I caught this documentary a few months ago about the making of Miss Saigon twenty years ago. It’s a fascinating insight into how a show on this scale is made and an embarrassing glimpse at the fashions of the 1980’s – curly perms and legwarmers abound!
By Claude-Michel Schönberg and Alain Boublil, with lyrics by Boublil and Richard Maltby, Jr. It is based on Giacomo Puccini’s opera Madame Butterfly, and similarly tells the tragic tale of a doomed romance involving an Asian woman abandoned by her American lover. The setting of the plot is relocated to the 1970s Saigon during the Vietnam War, and Madame Butterfly’s American Lieutenant and Japanese geisha coupling is replaced by a romance between an American GI and a Vietnamese bar girl.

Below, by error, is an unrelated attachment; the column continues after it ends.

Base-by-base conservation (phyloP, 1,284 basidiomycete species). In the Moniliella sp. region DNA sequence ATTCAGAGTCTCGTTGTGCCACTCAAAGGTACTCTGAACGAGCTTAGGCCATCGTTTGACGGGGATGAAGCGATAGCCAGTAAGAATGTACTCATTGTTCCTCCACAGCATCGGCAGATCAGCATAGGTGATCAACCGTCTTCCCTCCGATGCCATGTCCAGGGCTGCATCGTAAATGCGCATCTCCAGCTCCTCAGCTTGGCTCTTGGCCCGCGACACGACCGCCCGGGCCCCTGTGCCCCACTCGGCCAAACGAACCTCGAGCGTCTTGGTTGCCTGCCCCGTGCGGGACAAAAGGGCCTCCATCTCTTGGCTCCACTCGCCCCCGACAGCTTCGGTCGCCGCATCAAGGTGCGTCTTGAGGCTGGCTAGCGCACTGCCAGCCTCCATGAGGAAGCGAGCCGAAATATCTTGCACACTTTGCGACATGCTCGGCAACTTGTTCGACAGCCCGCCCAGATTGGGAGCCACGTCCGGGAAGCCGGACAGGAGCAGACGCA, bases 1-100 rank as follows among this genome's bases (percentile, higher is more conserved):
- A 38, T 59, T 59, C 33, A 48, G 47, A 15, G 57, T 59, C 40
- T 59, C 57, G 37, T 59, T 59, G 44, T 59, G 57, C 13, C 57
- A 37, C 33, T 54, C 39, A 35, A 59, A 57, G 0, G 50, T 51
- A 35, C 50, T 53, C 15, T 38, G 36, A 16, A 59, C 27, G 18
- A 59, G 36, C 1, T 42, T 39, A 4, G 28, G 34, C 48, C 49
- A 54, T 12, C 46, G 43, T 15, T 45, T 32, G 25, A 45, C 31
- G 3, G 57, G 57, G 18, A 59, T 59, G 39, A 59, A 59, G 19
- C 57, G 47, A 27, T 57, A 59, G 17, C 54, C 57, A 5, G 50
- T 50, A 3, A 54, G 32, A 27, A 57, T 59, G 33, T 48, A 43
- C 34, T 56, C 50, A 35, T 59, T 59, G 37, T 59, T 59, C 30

The musical premiered at the Theatre Royal, Drury Lane, in London on 20 September 1989, closing after over four thousand performances, on 30 October 1999 (putting it in the top 10 longest running West End musicals). The musical represented Schönberg and Boublil’s second major success, following Les Misérables which is mentioned in the passing here – little do they know that Les Mis would reach 26 years in the West End and going stronger than ever. The original production starred a very young Simon Bowman, (pictured above with Lea Salonga) and Jonathan Pryce, Peter Polycarpou, Monique Wilson and Claire Moore. Twenty years on Bowman is still starring in the West End – last seen as a magnificent Jean Valjean in Les Mis.
The most uncomfortable thing about the whole thing was the casting of the very Anglo-Saxon Jonathan Pryce as The Engineer (seen below), a character who is clearly Eurasian. The fact that at the time the taping down of his eyes is of no consequence, really jars today. It shows just how much things have changed. Incidentally he’s not the only English actor with taped up eyes!!!
It’s an interesting watch, if, for nothing else, to see how badly the actors are treated!